Here are eight steps to consider if you regret having kids:

  1. Acknowledge Your Feelings

Acknowledging your feelings about parenthood is an important first step. Often, we may be experiencing negative emotions without even realizing it. These feelings can manifest in other ways, like irritability, anger, sleeping problems, and aches and pains. To help get in touch with what you are experiencing, take some time alone to reflect on how you truly feel about being a parent. You can do this through quiet reflection or journaling.

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Ask yourself the following questions:

  • What do I like about being a parent?
  • What do I dislike?
  • How has my life changed since I had children?
  • What do I miss about my pre-child life?

After asking yourself these questions, take some time to notice what comes up. You might notice positive emotions like joy and gratitude, or negative ones like regret, disappointment, or sadness. Allow yourself to express all of these feelings and stay present in the moment. This will help you parent more mindfully and enjoy time with your child

  1. Don’t Judge Yourself

Now that you are in touch with your feelings, avoid judging yourself for them. Thoughts like “you shouldn’t feel this way” or “regretting parenthood makes me a bad person” may enter your mind. Remember that there is no evidence for these thoughts. The reality is that any experience in life brings both pros and cons, and parenthood is no different. Give yourself permission to have these feelings. Now that you are aware of how you are feeling and allowing yourself to have these emotions, you can take steps to address them.

  1. Work on Solving the Issue

Problem-solving is a good tool for addressing what may be causing a negative emotion. When it comes to dealing with regret, problem-solving can help you look at what is contributing to this feeling and make changes if possible.

Take some time to think about what you regret about having children:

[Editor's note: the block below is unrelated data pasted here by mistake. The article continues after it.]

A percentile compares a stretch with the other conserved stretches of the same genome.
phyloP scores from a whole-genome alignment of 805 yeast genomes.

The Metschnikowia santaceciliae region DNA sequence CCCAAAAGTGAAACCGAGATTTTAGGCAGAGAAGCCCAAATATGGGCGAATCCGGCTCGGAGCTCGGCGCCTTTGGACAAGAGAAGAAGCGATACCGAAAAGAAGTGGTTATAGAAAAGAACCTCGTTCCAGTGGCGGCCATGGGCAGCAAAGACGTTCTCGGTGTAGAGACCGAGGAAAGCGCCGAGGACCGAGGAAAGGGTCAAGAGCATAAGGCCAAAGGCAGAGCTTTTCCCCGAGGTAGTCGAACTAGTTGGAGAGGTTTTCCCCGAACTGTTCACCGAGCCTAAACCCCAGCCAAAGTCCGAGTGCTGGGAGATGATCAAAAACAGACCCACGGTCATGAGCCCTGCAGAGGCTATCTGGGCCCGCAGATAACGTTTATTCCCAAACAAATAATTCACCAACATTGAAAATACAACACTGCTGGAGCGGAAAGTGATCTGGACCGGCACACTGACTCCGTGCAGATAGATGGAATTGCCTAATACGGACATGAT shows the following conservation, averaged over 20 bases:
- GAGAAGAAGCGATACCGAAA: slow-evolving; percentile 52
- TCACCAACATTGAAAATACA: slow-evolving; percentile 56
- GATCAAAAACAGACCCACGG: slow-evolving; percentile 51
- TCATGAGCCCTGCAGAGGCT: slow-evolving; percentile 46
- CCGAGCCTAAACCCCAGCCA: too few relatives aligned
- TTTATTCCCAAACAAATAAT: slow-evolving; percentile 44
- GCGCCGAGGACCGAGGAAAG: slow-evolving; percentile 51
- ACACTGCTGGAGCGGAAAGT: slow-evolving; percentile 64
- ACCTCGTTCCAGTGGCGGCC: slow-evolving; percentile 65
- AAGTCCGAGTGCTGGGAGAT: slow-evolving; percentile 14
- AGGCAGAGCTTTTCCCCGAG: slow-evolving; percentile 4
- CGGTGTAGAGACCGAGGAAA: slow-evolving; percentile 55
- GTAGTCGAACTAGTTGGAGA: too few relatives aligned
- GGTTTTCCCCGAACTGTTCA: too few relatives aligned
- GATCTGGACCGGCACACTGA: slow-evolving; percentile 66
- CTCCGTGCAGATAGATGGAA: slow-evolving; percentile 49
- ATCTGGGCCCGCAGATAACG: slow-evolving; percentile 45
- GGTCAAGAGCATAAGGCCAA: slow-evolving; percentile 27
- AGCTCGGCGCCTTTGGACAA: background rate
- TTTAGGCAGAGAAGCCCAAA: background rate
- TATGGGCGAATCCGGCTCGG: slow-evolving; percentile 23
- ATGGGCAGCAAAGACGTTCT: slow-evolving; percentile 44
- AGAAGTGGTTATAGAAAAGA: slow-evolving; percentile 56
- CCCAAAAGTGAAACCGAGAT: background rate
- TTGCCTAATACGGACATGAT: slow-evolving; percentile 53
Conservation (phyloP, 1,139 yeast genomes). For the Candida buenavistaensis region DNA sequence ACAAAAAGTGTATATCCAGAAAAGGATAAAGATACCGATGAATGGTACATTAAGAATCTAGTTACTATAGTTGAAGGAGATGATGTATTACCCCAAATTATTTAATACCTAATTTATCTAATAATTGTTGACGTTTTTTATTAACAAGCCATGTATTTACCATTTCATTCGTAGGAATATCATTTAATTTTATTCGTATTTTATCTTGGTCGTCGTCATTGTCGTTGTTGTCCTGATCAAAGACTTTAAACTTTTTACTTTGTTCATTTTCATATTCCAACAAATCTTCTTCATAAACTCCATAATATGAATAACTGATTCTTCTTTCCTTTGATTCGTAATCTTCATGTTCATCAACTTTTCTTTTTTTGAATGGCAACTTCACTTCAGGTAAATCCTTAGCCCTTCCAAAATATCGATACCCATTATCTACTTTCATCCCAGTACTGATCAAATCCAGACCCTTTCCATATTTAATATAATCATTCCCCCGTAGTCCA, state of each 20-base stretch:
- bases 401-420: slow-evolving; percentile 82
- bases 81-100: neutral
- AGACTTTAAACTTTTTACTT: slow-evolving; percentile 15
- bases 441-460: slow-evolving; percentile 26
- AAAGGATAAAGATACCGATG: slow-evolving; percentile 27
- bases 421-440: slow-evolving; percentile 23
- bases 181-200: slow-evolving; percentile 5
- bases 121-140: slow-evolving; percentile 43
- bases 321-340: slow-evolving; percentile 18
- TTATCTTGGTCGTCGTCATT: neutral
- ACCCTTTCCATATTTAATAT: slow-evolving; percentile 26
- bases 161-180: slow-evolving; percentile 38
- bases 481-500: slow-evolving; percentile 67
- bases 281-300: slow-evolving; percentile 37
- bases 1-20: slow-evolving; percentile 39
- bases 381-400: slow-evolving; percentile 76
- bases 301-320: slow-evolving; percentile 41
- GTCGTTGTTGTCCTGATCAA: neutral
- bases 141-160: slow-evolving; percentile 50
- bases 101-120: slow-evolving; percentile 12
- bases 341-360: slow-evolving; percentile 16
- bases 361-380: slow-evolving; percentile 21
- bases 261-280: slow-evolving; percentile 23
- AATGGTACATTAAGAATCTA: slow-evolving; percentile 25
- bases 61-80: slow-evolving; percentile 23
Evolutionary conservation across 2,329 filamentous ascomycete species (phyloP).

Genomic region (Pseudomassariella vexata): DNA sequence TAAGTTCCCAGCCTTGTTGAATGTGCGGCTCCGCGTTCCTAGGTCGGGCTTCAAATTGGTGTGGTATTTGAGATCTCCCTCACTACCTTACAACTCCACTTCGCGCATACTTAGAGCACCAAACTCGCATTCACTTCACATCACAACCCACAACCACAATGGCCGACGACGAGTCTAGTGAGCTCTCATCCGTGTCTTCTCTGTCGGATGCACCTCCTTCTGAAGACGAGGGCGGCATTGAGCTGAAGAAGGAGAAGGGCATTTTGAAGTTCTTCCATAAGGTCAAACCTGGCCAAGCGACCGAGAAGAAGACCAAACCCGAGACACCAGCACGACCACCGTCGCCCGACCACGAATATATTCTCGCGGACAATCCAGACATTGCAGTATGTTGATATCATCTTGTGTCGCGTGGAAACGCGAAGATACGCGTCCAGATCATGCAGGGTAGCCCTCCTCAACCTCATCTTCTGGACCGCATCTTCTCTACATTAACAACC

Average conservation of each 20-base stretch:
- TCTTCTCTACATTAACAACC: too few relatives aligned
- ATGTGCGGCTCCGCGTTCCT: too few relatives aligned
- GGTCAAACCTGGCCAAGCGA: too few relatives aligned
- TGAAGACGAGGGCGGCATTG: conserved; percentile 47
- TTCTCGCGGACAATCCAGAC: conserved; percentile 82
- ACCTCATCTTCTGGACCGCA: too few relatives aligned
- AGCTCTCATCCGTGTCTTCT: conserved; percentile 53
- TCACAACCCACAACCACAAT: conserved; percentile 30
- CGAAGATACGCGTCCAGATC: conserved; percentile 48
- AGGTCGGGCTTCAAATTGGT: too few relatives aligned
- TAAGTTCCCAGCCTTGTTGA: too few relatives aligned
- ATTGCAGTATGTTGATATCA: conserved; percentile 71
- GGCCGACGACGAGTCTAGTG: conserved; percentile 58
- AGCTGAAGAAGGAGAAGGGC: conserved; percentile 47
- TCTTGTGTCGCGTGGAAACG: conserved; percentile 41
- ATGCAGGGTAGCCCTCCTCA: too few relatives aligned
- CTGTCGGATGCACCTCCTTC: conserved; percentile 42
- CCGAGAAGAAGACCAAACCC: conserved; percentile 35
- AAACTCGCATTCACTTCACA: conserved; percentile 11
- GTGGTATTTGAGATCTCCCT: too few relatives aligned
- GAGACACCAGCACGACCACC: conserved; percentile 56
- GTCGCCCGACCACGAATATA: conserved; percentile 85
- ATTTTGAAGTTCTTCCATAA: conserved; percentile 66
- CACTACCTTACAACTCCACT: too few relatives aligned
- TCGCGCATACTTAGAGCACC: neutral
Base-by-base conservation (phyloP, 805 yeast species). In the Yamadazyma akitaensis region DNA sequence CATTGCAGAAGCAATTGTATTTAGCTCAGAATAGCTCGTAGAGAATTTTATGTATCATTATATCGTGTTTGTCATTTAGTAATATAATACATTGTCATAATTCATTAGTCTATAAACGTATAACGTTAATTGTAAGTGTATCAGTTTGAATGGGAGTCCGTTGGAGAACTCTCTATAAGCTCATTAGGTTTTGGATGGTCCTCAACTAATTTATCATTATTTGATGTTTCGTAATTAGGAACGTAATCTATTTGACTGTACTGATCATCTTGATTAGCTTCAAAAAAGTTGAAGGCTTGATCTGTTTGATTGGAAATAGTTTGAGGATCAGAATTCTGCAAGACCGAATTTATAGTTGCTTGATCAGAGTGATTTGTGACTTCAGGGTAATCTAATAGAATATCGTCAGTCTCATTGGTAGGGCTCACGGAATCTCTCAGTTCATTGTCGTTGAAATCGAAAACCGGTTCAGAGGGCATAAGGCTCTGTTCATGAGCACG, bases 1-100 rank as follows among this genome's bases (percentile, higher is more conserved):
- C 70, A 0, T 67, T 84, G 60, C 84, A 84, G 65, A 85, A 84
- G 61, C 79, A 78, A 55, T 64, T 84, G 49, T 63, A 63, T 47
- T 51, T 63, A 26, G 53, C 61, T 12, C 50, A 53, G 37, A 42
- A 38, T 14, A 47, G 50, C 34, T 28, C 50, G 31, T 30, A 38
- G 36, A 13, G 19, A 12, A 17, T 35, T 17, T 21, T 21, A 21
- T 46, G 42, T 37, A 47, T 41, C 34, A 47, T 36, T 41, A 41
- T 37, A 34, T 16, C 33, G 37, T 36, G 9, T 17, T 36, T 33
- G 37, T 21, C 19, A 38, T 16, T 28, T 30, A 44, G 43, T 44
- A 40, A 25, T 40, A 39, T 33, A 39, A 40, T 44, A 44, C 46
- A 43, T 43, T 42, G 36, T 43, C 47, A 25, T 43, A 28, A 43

• Do you dislike having less time or money for yourself?
  • Or the impact that it has had on your marriage or relationships?
  • Or do you regret parenthood because you don’t feel good enough in your role?

Once you have a clear idea of what is causing your negative feelings, ask yourself “what can I do about it?” If you feel like you lack skills, you can take a parenting class. If you wish you had more time for yourself, you can brainstorm ways to adjust your schedule or delegate certain tasks to free up more time. Focus on what you can control about your situation and make changes to help manage the negative aspects of parenting.

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  1. Write a List of the Benefits & Rewards

Parenting has both pros and cons. When you are having a tough time, it’s easy to overlook the positive aspects of parenting. To help you remain in touch with these positives, create a list for yourself of the benefits and rewards of having children. This list can include specific memories, milestones, and daily events. Maybe it is a warm hug, seeing your child learn a new skill or a fun day at the park. Keep this list handy and regularly refer to it, especially during days when you may be experiencing more negative emotions.

  1. Remember That Negative Feelings Will Pass

The concept of impermanence is a helpful way to think about emotions. Impermanence means that nothing lasts forever, including our emotions. When we experience a negative emotion, we can remember that this feeling will eventually go away; it may return again at another point in time, but it never lasts forever. The same goes for positive feelings. While it may be discouraging to think that positive emotions also won’t last, impermanence can remind us to fully appreciate these emotions when we do experience them.

  1. Engage in Self-Care